DeMint Says Conservatives Must 'Define Our Terms'

In the last week, Senator Jim DeMint (R-SC) has traveled to Iraq, drawn attention to injustice towards Marines in Berkeley, California and lambasted America’s most detrimental overspending problem — earmarks.

The National Journal’s 2007 most conservative senator spoke at the Heritage Foundation yesterday. On the Berkeley incident, where the rights of anti-Marine protestors have been protected and the rights of pro-Marine protesters deprived, he said law enforcement has “taken a decidedly secular view…and by implication, traditional views are wrong.” Therefore, he said, individuals who disagree with secular views like those of the protesters, are fighting against the government.

Partisan feelings run high in America but DeMint reminded the audience that no society in history has remained “free and democratic without strong values and a shared culture.” He said conservatives must “define our terms or lose this battle” in 2008.

On taxes, healthcare, social security and education, DeMint lauded more choice, individual plans and less government to “make freedom work for everyone.”

Calling 2008 a “critical election,” DeMint said Republicans have “more opportunity than we’ve ever had but also…opportunity to ruin it…”

“The principles and ideas of conservatism are what people want if we let them know we can get it to them,” said DeMint.

He ticked off a list of actions to restore conservatism, including permanent tax reform, eliminating earmarks, access to affordable healthcare and withholding dues from the United Nations until they posit a more “workable” system.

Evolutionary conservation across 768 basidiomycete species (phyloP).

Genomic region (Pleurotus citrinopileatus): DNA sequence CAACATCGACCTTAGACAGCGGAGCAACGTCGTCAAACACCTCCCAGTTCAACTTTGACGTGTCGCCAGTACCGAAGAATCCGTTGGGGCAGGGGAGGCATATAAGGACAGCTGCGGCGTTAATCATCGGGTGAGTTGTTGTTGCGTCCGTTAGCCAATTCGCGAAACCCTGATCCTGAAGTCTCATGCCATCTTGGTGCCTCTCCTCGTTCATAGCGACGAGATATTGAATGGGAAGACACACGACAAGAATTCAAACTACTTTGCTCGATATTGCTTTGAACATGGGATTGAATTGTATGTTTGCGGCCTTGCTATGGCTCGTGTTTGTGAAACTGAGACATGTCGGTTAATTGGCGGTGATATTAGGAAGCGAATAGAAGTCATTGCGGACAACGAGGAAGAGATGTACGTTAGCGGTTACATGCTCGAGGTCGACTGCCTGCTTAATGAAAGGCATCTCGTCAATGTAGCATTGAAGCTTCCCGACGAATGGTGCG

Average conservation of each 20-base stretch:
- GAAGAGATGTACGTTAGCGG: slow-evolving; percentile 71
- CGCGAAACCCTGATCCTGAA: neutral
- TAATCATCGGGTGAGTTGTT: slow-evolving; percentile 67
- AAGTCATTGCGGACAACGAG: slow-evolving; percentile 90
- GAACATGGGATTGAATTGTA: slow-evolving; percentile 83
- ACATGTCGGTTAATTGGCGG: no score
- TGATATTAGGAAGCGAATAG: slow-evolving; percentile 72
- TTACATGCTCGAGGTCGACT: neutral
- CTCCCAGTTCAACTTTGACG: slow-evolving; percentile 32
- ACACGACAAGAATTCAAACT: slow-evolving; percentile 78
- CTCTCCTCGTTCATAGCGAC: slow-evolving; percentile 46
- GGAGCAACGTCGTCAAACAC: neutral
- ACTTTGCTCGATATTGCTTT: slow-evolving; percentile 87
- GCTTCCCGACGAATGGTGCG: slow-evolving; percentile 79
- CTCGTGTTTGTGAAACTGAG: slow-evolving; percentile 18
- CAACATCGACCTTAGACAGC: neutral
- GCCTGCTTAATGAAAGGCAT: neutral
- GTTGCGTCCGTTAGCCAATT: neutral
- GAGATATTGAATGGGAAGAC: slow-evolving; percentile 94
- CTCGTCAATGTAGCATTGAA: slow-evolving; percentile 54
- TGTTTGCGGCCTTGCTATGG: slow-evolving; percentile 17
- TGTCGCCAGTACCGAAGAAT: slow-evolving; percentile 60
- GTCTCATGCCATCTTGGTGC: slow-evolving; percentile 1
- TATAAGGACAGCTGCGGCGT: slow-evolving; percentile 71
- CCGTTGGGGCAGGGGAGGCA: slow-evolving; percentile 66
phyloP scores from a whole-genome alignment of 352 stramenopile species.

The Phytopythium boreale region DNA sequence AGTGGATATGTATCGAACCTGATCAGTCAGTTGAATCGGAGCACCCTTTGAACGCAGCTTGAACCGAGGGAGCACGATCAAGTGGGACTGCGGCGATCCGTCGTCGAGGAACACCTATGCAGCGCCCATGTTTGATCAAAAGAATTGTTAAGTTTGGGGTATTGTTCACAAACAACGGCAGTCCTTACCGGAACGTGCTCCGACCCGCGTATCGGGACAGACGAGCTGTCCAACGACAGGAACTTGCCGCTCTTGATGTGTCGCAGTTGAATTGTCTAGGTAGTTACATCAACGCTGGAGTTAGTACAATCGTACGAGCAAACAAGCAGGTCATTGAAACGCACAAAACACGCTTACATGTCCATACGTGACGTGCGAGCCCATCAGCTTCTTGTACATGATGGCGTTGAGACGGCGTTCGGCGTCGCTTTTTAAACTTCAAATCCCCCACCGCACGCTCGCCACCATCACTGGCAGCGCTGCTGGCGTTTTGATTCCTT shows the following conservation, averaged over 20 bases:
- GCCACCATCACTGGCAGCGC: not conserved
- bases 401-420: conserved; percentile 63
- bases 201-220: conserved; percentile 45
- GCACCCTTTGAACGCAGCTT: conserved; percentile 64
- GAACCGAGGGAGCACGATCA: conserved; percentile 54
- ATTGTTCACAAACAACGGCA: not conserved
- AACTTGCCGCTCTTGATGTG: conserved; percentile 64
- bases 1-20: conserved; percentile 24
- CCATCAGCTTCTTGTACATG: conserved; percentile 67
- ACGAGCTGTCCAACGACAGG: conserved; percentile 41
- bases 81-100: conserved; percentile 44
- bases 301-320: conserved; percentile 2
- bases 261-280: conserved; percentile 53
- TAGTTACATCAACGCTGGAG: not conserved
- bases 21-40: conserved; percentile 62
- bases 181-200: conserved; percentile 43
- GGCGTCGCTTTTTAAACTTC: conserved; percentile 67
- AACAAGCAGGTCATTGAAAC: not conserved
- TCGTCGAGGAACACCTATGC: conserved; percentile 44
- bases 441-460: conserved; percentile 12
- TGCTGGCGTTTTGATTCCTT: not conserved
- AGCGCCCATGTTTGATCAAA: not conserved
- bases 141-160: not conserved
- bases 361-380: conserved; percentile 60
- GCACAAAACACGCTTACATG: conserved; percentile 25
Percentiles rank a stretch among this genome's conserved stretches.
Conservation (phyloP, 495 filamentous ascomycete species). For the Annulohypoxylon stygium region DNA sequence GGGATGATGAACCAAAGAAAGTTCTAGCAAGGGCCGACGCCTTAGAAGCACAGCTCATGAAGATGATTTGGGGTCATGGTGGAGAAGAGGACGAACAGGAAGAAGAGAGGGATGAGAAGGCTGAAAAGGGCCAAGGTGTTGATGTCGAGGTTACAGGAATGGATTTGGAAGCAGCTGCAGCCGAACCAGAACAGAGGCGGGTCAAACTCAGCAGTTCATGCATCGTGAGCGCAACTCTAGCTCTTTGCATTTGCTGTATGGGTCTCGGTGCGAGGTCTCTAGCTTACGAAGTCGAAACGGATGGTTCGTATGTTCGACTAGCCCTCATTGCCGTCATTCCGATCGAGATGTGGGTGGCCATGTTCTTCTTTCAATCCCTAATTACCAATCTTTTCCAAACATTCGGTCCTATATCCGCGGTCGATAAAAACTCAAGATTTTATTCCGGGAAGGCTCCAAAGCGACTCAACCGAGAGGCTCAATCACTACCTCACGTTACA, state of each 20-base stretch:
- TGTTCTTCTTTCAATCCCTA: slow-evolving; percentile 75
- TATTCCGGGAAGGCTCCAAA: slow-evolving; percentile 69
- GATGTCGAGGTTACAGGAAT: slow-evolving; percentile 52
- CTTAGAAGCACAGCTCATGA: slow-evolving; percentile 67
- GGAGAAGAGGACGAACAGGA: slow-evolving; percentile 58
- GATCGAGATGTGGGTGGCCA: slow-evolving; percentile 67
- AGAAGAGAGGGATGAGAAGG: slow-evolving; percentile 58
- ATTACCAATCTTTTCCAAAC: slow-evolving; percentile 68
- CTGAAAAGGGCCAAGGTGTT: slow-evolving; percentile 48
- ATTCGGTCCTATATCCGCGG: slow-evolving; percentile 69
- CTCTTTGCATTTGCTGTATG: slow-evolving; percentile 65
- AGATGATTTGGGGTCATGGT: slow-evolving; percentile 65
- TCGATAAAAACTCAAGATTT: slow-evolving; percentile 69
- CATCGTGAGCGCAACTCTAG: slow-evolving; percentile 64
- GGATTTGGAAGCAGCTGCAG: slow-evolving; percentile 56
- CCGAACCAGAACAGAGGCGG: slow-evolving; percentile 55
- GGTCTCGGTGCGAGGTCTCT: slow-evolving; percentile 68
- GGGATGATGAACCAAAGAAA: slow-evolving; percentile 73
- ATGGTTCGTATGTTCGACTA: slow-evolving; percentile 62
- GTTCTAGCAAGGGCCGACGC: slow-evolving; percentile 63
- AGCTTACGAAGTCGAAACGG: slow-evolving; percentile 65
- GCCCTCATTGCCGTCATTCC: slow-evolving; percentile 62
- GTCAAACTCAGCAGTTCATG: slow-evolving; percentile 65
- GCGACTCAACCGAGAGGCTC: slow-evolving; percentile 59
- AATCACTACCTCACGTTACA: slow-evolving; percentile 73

Moreover, he said government must create predictable funding, like “commit[ting] at least 4% of the economy…to the military consistently.” He also said government needs to talk about “amending the Constitution to require a balanced budget.”

In moving forward this conservative agenda, DeMint has chosen to support John McCain for President. Like much of the conservative establishment, DeMint has ceded to McCain’s nomination despite the Arizona Senator’s low rating of 65 by the American Conservative Union in 2006.

DeMint said he and McCain were “together…on most issues” and McCain will “carry a banner in a way that makes us proud.” He warned that conservatives need to “realize what our chances are” in this election and “find common ground or we will end up with something we really don’t like.”

DeMint admitted that he had backed Mitt Romney, but said America did not look at the presidential resume in making their choices.

Romney endorsed McCain yesterday afternoon, asking his delegates to vote for McCain at this summer’s convention. These pledges of support add to a growing conservative base that is left with no choice — in part due to what DeMint said was bad salesmanship on the part of Republicans.

DeMint said he believes McCain can win the general election with support from independents (“most…are center right”) and “Reagan Democrats.”

“We need boldness…and that may be the best attribute McCain has,” said DeMint. “He knew his position on immigration could keep him from being President and he did it anyway.”

McCain is the presumptive Republican nominee but DeMint said it’s up to the American people to really make a change in the nation. He pointed to the alternative media like conservative blogs, talk radio and some cable networks to consult the public directly to make changes. He noted the grassroots action that toppled last year’s immigration bill.

“If they knew the truth, they’d be marching on Washington…they would take this government back,” said DeMint.